deeper than it had been.
from staff not coming in for part of the day he said the business
have no issues with it, where we live it's part of the deal."
Bay Regional Council environment officer Ian Lilburn said the water
table was exceptionally low.
have had quite a number of bores we record showing record lows for
the month of December.
comes down to a lack of rain to recharge the aquifer system."
said the Heretaunga aquifer was mainly recharged by the Ngaruroro
River and it was hoped rain in the hills in the next week or so would
dry weather also meant a lot of irrigators were working, but as long
as they were complying with their consent conditions the regional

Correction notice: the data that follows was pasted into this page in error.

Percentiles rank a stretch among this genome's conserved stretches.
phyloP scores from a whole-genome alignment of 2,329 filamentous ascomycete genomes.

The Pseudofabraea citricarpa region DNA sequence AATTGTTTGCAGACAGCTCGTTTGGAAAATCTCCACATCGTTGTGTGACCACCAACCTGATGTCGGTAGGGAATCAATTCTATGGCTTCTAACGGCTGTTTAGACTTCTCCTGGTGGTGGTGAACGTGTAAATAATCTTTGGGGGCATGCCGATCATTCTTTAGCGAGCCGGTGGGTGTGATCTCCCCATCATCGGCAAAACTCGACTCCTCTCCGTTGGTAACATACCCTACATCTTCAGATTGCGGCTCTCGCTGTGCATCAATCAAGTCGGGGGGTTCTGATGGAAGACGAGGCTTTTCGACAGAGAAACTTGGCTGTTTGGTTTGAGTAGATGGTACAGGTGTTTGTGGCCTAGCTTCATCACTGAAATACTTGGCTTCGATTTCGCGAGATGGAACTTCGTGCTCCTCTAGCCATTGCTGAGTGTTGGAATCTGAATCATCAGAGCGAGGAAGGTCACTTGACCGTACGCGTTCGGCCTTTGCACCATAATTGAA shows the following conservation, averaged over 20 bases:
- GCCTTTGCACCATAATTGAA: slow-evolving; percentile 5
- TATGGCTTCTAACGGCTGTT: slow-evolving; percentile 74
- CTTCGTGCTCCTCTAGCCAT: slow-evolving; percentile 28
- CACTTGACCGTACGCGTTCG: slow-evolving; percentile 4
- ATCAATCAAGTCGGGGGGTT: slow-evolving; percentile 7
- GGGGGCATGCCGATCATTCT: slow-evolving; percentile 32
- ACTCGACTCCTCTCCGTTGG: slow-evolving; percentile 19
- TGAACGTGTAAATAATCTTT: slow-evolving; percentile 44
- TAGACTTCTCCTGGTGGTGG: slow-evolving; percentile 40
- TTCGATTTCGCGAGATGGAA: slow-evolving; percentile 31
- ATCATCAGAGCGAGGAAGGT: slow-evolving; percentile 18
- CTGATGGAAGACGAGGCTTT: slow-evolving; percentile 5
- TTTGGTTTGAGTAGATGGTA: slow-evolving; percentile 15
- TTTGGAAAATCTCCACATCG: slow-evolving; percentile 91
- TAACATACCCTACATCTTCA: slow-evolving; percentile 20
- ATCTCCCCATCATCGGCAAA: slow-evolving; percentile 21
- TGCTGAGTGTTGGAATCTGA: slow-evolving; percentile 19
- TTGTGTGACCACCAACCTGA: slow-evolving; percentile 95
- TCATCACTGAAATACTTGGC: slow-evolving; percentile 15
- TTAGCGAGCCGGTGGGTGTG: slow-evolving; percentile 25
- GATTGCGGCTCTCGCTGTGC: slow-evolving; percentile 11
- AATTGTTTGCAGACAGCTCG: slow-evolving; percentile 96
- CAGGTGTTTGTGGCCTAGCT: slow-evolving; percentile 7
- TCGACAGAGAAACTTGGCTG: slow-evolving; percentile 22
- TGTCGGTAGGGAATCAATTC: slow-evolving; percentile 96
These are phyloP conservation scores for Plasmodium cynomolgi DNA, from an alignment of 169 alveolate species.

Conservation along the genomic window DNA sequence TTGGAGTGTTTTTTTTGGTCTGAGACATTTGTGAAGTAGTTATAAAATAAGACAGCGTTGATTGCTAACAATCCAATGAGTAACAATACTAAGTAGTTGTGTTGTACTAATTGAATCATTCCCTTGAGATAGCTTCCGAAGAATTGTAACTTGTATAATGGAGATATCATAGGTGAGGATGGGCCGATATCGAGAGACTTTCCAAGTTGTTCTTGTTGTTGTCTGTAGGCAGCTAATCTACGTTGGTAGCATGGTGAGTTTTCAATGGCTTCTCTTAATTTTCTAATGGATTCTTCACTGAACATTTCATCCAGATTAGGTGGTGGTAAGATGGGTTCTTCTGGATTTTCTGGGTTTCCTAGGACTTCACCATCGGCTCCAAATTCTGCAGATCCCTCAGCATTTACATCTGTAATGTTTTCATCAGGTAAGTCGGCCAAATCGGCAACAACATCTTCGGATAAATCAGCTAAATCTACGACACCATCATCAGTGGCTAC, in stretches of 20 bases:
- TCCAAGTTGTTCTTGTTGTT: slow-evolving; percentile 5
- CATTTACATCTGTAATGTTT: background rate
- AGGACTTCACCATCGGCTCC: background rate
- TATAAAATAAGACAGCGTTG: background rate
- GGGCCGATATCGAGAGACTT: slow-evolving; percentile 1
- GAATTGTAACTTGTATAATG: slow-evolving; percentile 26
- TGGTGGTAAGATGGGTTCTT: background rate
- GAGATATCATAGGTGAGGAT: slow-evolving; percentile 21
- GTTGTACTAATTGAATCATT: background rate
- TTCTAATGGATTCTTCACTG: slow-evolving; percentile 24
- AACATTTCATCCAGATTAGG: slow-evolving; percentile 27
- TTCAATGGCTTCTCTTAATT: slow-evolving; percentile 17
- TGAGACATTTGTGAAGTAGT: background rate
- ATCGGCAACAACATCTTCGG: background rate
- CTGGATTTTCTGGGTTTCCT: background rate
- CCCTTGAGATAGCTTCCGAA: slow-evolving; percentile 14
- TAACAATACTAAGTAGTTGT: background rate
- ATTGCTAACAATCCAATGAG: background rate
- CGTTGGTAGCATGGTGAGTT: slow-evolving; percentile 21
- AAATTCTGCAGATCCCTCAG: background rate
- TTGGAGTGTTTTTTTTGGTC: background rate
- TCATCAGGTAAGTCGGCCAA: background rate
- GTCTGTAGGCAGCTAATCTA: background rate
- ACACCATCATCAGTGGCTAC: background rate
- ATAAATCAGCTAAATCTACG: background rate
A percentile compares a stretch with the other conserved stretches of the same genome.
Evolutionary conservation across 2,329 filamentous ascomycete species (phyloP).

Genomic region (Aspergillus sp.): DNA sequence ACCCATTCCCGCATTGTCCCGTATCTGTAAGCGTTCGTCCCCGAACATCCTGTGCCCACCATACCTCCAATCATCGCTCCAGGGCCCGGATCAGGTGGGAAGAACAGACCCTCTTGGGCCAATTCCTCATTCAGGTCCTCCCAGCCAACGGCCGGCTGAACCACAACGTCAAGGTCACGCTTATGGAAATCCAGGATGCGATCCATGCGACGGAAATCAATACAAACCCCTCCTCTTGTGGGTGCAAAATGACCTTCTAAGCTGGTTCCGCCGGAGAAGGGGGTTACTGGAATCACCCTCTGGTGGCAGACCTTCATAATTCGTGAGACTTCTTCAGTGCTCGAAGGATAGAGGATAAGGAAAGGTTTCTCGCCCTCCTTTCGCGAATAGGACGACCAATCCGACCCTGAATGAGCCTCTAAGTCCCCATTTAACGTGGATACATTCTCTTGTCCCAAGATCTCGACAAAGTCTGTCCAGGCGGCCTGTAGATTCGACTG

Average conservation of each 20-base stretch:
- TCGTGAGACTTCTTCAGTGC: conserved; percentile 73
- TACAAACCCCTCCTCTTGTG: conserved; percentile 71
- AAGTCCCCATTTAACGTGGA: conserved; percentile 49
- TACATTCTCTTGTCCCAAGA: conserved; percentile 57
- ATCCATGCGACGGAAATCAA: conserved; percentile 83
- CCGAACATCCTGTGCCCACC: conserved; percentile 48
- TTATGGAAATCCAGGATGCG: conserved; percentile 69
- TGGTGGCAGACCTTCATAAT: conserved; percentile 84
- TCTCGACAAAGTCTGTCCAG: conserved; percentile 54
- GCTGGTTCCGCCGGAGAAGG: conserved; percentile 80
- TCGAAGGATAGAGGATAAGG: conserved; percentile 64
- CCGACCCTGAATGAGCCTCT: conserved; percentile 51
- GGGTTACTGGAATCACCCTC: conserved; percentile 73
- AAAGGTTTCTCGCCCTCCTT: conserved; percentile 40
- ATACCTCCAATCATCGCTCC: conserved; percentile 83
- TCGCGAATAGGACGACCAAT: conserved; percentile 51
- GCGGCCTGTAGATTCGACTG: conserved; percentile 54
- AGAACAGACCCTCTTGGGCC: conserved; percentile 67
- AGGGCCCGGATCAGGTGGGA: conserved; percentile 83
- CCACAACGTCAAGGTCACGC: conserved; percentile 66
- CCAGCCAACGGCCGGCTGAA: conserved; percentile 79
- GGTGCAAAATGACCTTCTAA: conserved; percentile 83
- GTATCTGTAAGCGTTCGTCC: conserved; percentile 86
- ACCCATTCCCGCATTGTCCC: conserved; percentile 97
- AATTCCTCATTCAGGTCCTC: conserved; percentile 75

council had no power to stop them, Mr Lilburn said.
Ngaruroro River was running at 3200 litres per second, and a complete
irrigation ban was not enforced until that had dropped to 2400 litres
we do not get rain in the next seven to 10 days things are going to
look quite serious as far as flows in the Ngaruroro River go.
quite concerning is that these conditions are normally experienced in
February so it's all a bit ahead of normal."
of yesterday, MetService was predicting nothing more than a few
showers through to next Saturday.
Hawkes Bay Today
it's snowing in the middle of summer
summer but that hasn't stopped snow from falling across North
Island mountain ranges.
"North Island mid-summer snow on the Tararua Ranges. Photo / Horowhenua Chronicle
ski field was this morning blanketed in a fresh coating of snow and
even the Tararua Ranges behind Levin were white after an overnight
of the lower North Island was covered by cloud this morning, but